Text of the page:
The Pope's visit to the Holy Land marked a new era in Jewish-Christian relations, according to a senior Israeli politician, while a Palestinian official has described the visit as demonstrating papal support for the right of Palestinians to live in an independent homeland.Haim Ramon, the Israeli cabinet minister who was in charge of the pope's visit, which ended March 26, said that it had permanently altered the relationship between Christians and Jews."I believe that this visit brings to an end the era of conflict, the era of dispute and the era of war between Christianity and Judaism," he said."After 2,000 years [in which] these two great monotheistic religions fought against each other and in the Christian case even discriminated, deported, murdered, tortured - that era is coming to an end and this visit by the Pope to the Holy Land is marking the end to this era of conflict," he said.Some Jewish critics of the Catholic Church said they had been waiting for an apology from the Pope for the behavior of wartime pontiff, Pius XII, who they say remained publicly silent during the Holocaust. But Ramon said Pope John Paul II had made great gestures towards reconciliation with Jews during his six-days in Israel and the Palestinian-controlled territories. The Pope visited Israel's Holocaust memorial and spoke with great sadness about the six million Jews who were murdered during the Second World War. Pope John Paul II also visited the holiest of sites for Jews, the Western Wall of the second temple in Jerusalem. There, he prayed silently and, like many Jews, placed a note to God in a crevice of the wall, which asked for forgiveness for those of all generations who had caused Jews to suffer.Such an act could only be seen as something positive, Ramon said."When the Pope went to the Western Wall, [he] prayed in the holiest place in Judaism in Jerusalem, the capital of the state of Israel, and he has asked forgiveness from Abraham and his descendants. I think that the Jewish people cannot ask more from this great leader John Paul II," he said.But it is too early to tell whether a majority of Jews is completely satisfied with Pope John Paul's moves towards reconciliation.Ramon said that he hoped that the success of the papal pilgrimage demonstrated to critics of Israel that everyone in the Holy Land was free to practice their religion according to their beliefs.But Hanan Ashrawi, an Anglican and a member of the Palestinian Legislative Council, told Ecumenical News International (ENI) that the Pope's visit had demonstrated that East Jerusalem, which was annexed by Israel after the six-day-war in 1967, was in fact under Israeli military occupation.She said that Israeli soldiers had refused to allow many Palestinians—Christians and Muslims alike—from entering Jerusalem from the West Bank to witness the pontiff's tour of sacred sites in the Old City, which is located in East Jerusalem."On behalf of the Palestinians who could not come to Jerusalem to receive the Pope, both Christian and Muslim, I would like to express our extreme dismay at the ongoing state of siege that surrounds the city of Jerusalem and at the internal siege that prevented the Palestinians from reaching the Old City," she said.Before the start of the papal visit, leaders of the Palestine Liberation Organization (PLO) had called on the Pope to support the right of Palestinians to claim Jerusalem as the capital of a future independent state.But Afif Safieh, a Roman Catholic and the PLO's representative to the Vatican, told ENI that he was not disappointed that during the visit, Pope John Paul II never explicitly addressed the issue of sovereignty over the Holy City.He said that since the Vatican had signed a document with the PLO on Jerusalem in February, it had probably decided it did not need to say anything more on the matter."Probably he [the Pope] has abstained of re-addressing the issue now so as not to complicate an itinerary that was known to be a minefield, but he had said it in the most unambiguous manner a month earlier," he said.Safieh added that Palestinians should also take heart from the Pope's visit to the Dheisheh refugee camp near Bethlehem last week, which is home to 10,000 Palestinians. There, the Pope called on political leaders in the Middle East and the international community to work towards a solution to the Palestinian refugee problem, saying that the refugees had an "inalienable right" to justice. Through such actions the Pope had clearly demonstrated the Vatican's support for the Palestinians' right to live in their own independent homeland, Safieh said.Copyright © 2000 Ecumenical News International. Used with permission.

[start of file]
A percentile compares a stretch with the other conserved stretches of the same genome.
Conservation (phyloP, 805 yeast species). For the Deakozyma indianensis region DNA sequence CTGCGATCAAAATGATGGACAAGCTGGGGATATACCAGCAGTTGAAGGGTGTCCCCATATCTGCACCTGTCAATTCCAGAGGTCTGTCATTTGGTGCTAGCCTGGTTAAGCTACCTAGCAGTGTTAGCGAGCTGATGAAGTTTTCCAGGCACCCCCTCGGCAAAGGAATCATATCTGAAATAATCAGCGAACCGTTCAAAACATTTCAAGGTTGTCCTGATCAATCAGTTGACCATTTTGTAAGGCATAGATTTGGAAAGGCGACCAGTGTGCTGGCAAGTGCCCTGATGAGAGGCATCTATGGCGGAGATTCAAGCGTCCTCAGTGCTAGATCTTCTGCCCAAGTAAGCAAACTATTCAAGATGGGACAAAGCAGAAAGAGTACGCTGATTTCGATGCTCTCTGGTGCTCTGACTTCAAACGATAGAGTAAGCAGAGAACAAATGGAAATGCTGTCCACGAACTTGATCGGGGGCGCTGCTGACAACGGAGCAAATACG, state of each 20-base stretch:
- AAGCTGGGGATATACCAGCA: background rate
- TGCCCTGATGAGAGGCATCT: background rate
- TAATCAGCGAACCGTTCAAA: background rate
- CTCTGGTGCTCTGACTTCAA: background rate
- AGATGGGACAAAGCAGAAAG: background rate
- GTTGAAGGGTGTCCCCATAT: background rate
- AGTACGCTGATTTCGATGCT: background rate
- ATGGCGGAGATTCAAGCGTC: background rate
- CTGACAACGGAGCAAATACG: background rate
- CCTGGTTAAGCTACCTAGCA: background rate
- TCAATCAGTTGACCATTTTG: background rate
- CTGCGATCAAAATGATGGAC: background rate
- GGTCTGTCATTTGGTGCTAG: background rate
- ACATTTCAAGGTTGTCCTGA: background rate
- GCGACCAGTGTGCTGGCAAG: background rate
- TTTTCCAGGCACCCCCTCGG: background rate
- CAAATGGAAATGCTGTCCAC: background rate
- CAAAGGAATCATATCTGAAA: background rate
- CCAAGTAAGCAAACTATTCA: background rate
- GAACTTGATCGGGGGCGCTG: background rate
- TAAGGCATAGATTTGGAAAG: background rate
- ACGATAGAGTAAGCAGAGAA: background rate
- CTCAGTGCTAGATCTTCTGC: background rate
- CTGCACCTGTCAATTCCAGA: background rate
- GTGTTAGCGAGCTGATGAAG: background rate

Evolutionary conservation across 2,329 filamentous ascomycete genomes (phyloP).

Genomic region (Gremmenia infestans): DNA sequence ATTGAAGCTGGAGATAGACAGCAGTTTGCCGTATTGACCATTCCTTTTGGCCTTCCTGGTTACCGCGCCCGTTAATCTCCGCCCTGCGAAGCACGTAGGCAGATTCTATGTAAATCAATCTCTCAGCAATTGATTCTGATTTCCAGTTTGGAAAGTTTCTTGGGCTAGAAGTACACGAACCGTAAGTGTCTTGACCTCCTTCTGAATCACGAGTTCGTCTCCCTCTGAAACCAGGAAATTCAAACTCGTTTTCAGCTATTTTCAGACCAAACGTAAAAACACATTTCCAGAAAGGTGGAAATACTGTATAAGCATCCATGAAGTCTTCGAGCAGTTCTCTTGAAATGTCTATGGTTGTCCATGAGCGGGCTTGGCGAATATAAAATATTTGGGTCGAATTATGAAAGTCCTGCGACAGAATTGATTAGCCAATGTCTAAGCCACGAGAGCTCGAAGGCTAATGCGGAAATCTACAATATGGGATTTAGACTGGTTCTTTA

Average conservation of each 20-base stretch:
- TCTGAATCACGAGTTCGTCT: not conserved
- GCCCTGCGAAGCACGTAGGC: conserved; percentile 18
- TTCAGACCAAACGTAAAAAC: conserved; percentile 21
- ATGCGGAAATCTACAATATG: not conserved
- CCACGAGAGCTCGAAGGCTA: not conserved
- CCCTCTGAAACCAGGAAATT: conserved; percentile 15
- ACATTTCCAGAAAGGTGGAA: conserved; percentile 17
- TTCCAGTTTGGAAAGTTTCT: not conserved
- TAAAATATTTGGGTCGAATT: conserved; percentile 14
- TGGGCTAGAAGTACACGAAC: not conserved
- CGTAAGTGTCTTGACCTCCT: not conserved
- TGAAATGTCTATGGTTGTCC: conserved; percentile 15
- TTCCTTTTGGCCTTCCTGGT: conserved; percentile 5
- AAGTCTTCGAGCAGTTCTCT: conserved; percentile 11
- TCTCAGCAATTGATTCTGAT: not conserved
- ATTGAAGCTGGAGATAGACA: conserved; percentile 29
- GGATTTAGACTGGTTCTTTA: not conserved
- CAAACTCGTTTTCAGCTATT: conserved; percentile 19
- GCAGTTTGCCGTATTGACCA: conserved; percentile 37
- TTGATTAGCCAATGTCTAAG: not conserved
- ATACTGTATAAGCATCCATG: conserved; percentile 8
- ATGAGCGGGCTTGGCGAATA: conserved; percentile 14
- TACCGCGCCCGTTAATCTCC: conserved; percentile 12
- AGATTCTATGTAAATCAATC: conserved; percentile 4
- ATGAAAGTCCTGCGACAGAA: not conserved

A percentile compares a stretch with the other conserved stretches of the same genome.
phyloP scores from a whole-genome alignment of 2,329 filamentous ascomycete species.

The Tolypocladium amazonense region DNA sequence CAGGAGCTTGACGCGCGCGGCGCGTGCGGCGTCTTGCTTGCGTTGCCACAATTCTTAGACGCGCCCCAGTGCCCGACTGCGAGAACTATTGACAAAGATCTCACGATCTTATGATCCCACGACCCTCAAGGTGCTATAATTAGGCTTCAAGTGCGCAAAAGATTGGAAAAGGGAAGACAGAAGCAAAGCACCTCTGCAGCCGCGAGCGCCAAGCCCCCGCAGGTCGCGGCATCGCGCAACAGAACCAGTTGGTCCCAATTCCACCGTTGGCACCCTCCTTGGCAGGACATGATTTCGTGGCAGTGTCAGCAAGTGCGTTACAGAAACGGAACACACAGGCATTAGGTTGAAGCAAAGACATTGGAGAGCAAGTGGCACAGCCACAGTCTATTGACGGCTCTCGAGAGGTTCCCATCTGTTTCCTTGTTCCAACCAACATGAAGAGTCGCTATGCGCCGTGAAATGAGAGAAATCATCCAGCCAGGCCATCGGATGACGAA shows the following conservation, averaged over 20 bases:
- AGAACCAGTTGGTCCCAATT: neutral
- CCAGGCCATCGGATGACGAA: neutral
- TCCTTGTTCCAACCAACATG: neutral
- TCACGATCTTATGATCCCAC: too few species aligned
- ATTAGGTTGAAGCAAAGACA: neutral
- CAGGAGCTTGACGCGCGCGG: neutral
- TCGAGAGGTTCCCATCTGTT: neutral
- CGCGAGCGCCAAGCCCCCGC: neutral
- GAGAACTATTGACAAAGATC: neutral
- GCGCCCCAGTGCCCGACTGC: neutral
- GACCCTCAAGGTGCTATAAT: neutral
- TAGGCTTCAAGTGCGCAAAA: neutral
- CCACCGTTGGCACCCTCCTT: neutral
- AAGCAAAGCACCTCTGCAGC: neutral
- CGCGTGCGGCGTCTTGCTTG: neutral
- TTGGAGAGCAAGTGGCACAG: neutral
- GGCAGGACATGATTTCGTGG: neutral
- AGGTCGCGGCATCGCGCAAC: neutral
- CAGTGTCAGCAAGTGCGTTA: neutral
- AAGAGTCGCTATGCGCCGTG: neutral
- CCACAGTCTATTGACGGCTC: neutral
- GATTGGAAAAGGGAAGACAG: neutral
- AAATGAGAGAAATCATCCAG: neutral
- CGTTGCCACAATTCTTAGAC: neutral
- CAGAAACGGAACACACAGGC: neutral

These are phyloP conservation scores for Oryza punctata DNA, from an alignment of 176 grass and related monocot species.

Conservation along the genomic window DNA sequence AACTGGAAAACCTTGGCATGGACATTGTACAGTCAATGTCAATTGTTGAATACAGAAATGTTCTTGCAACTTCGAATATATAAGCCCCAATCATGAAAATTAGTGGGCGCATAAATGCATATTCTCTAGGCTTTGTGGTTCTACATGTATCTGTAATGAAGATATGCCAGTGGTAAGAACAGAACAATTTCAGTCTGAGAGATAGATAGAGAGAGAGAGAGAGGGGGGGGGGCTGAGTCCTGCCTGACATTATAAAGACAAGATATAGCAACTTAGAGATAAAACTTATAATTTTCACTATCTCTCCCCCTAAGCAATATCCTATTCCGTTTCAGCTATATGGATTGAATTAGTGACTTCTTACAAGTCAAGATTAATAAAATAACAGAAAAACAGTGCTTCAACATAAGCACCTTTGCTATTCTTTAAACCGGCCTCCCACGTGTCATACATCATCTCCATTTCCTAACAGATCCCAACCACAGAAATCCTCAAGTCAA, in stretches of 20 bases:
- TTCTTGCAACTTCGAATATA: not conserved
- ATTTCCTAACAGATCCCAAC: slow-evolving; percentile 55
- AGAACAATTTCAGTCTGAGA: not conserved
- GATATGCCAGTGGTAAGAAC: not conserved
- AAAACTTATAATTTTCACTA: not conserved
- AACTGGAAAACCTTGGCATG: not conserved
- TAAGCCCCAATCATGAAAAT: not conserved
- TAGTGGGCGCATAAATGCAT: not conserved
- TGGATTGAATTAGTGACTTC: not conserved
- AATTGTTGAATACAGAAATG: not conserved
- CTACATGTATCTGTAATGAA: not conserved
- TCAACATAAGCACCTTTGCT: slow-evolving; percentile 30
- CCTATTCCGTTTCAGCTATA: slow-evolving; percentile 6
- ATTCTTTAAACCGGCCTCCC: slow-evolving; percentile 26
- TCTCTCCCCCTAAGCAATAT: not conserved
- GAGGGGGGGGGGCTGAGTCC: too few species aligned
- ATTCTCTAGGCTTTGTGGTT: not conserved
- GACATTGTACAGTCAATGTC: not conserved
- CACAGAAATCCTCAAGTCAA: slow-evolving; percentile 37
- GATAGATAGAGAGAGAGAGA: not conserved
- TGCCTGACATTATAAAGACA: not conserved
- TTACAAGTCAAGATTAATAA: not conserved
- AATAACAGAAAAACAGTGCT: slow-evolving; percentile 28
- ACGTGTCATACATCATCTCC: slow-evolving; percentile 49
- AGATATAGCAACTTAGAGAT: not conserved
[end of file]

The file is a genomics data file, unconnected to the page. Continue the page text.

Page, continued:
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See our earlier coverage of the Pope's visit to Israel:Preach the Message of the Beatitudes, Pope says in Sermon on Mount | 100,000 hear message by Sea of Galilee (Mar. 28, 2000) Pope tells Palestinians to Seek Hope in the Place Where Jesus was Born | Kiss of ground symbolic as John Paul II calls for Palestinian homeland. (Mar. 24, 2000) At Jerusalem's Holocaust Memorial, Pope Regrets Persecution of Jews | Catholic Church 'deeply saddened by anti-Semitism directed against the Jews by Christians.' (Mar. 24, 2000)The Pope's speeches in the Holy Land are available at the Vatican's Web site.For more resources about the papal trip to the Holy Land, see The Jerusalem Post, EWTN, and The New York Times.